I was nominated by Ally to do the Listicle Tag – thanks Ally!
- Create your own listicle tag, using the prompt from the person who tagged you.
- Tag the creator of the post (not-so-modern-girl!) so that she can read all your brilliant posts and see how the joy of listicles is being spread.
- Nominate as many people as you want!
- Set those 5 people the subject/prompt of their listicle post!
Ally’s prompt: Books you’d like to rewrite (any number of books!)
Let’s stick with 5 – I could be here all day.
The Penelopiad by Margaret Atwood. Let’s just get the Greek mythology one out of the way since you knew it was coming. I so wanted to love this book, which is supposedly a feminist retelling of the Odyssey from Penelope’s perspective, with a focus on Odysseus’s execution of Penelope’s maids, but so much of it rubbed me the wrong way. The treatment of every female character other than Penelope was pretty abhorrent – I struggled to find the feminist merit in a book that reclaimed one female perspective, only to demonize all of the other female characters. I’m also a BIG Helen of Sparta fan, so any Trojan War retelling which places the blame for the war on Helen (as this one did) irritates me to no end. Basically, I’d love to rewrite this, keeping Atwood’s characterization of Penelope and the maids, but pretty much reworking the way all of the other female characters are treated by the narrative.
The Vintner’s Luck by Elizabeth Knox. This is a sort of tender gay romance between a man and an angel who can only meet on one day of the year, set in early 1800s France. I was so sure that I was going to love this book that I would have confidently included it in one of those ‘five-star read predictions’ posts that I did yesterday, but it ended up barely scraping by with two stars. I just thought the execution was so messy. There were so many background characters and subplots which ended up being ultimately inconsequential, and the extreme unlikability of the protagonist made it sort of difficult to root for the romance. I’m obsessed with this premise though; I would love to keep the format of the book (each chapter taking place in the consecutive year) and cut out a lot of the filler material.
The Night Watch by Sarah Waters. This is another book with a fascinating premise. It’s set in World War II London (nothing unusual there) – but it’s told going backwards in time; so the novel begins in 1945 (or ’46… somewhere in there) and ends in 1941. The problem with this book? It’s only about 5 chapters, and each one is so long. So basically, we’re in the 1945 narrative… and it keeps going for a hundred pages – now WAIT, STOP, we’re traveling back in time to 1944. And then the 1944 narrative moves forward for a hundred pages – now WAIT, back another year. Etc. It felt so disjointed to spend so much time in a certain year only to be jerked backward somewhat arbitrarily. I think I would have made different use of the backwards timeline if I’d written this novel… and it’s frustrating, because there’s so much to love, including a great host of LGBT characters.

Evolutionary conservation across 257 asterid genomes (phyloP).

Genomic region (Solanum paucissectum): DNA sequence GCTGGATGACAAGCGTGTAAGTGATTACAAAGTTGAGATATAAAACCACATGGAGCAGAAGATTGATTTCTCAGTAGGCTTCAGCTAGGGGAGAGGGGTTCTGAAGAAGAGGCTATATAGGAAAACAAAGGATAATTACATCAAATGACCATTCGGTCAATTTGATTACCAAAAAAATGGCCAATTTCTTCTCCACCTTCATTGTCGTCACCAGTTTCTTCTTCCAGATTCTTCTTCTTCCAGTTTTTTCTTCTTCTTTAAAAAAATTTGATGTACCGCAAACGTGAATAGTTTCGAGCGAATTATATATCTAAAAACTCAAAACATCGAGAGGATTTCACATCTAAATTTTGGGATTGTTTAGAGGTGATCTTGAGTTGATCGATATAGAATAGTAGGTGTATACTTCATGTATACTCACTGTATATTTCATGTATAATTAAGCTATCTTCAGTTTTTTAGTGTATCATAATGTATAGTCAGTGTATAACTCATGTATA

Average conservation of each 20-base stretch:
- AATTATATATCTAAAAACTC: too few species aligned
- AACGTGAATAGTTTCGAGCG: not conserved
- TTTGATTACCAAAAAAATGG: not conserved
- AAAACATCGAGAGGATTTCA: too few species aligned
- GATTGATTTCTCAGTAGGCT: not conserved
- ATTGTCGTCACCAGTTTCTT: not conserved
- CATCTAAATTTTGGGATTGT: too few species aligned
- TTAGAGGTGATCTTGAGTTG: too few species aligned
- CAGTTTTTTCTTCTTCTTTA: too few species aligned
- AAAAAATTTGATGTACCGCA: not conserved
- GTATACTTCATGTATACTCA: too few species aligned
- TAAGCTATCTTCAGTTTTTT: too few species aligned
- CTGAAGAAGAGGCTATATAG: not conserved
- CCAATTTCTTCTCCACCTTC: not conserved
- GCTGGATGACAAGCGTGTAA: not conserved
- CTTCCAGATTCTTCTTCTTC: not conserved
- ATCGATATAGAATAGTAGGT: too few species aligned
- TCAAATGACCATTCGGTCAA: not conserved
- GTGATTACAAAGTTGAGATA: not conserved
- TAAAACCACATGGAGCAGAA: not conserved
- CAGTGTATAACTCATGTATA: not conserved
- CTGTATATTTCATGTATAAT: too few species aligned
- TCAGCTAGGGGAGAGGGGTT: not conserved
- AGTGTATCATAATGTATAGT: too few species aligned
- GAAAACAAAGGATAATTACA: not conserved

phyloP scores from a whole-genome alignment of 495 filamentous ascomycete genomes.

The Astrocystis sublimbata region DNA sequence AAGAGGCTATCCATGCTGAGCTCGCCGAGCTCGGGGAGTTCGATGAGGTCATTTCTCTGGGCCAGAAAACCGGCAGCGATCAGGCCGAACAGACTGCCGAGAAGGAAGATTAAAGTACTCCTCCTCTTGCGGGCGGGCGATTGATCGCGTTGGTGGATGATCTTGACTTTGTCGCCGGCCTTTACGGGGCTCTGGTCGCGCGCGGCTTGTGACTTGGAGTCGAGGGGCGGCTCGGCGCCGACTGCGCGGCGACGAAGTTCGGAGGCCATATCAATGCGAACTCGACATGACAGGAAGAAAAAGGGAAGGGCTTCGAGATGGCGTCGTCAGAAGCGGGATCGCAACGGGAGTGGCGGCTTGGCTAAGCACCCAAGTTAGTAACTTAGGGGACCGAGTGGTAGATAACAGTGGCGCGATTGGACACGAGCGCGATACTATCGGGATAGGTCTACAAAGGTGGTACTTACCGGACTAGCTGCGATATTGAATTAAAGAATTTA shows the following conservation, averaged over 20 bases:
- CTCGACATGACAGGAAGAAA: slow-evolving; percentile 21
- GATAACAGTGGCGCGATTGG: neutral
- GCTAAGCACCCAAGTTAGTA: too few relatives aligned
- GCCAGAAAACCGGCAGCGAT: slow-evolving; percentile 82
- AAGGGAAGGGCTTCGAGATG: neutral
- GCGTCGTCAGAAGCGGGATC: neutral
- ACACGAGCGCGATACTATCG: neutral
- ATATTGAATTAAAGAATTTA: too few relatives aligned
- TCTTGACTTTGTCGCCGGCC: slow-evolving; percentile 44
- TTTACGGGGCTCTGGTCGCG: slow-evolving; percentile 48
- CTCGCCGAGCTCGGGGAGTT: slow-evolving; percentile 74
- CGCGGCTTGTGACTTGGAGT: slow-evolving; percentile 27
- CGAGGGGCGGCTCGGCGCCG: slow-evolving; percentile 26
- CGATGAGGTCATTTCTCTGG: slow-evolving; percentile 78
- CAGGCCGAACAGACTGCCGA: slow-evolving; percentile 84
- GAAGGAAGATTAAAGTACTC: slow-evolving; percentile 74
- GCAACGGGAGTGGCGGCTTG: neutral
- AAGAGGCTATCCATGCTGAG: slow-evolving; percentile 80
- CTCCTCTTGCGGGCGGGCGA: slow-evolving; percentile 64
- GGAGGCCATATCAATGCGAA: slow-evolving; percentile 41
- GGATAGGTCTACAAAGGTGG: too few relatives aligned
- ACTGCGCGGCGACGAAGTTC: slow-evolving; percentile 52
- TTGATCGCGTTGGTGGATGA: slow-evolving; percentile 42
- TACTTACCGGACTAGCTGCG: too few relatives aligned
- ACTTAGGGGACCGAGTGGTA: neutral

Mischling by Affinity Konar. I either want to rewrite this book or just stop it from existing tbh…. I found this so, so, so offensive. It’s another WWII novel, this time about a fictional set of twins who were the subject of one of Josef Mengele‘s inhumane experiments in Auschwitz. This was a subject I’d learned about in high school, and I was eager to delve into a fictional account of Mengele’s zoo. Unfortunately, I thought this whole novel was basically an elaborate literary exercise for Affinity Konar to show off her prose (which I found overwritten and mostly rather vapid), and I thought the whole thing was mostly sensationalized garbage. I just didn’t think the Holocaust was a particularly appropriate subject for what struck me as an elaborate creative writing exercise in trying to come off as literary~. If I wrote a novelized account of Josef Mengele, I would try to do so with more sensitivity than I found in Mischling. (Sorry, I know some people love this book, I just… really hated it.)
The Girls by Emma Cline. This one seems timely with the death of Charles Manson yesterday. I admit to being morbidly fascinated by cults, so I’d been excited to pick up The Girls, 2016’s ‘it book’ of the summer about a young girl who joins a Mason-esque cult in the 1970s. But man, did I not like the execution. First of all, I thought the prose was terrible, and second of all, what frustrated me the most was how the protagonist (and therefore, the reader) was held at an arm’s length from most of the action of the story. Evie was always on the sidelines of the group and never really a true part of it, so I sort of felt like… what’s the point? I hadn’t learned anything about the psychology of what drives a person to join a cult other than what I already knew, which was not a whole lot to begin with. For how little research was in here, I was shocked at this book’s rumored 2 million dollar price tag. I’d love the chance to rewrite this story and really delve into the subject in a way that Cline hadn’t.
Top 5 books you feel like you read at the wrong time. Whether or not you intend to give them another chance, what are some books that you think you’ve unfairly hated over the years because it was a case of the right book at the wrong time?
(As usual, I will not be offended if you skip it!)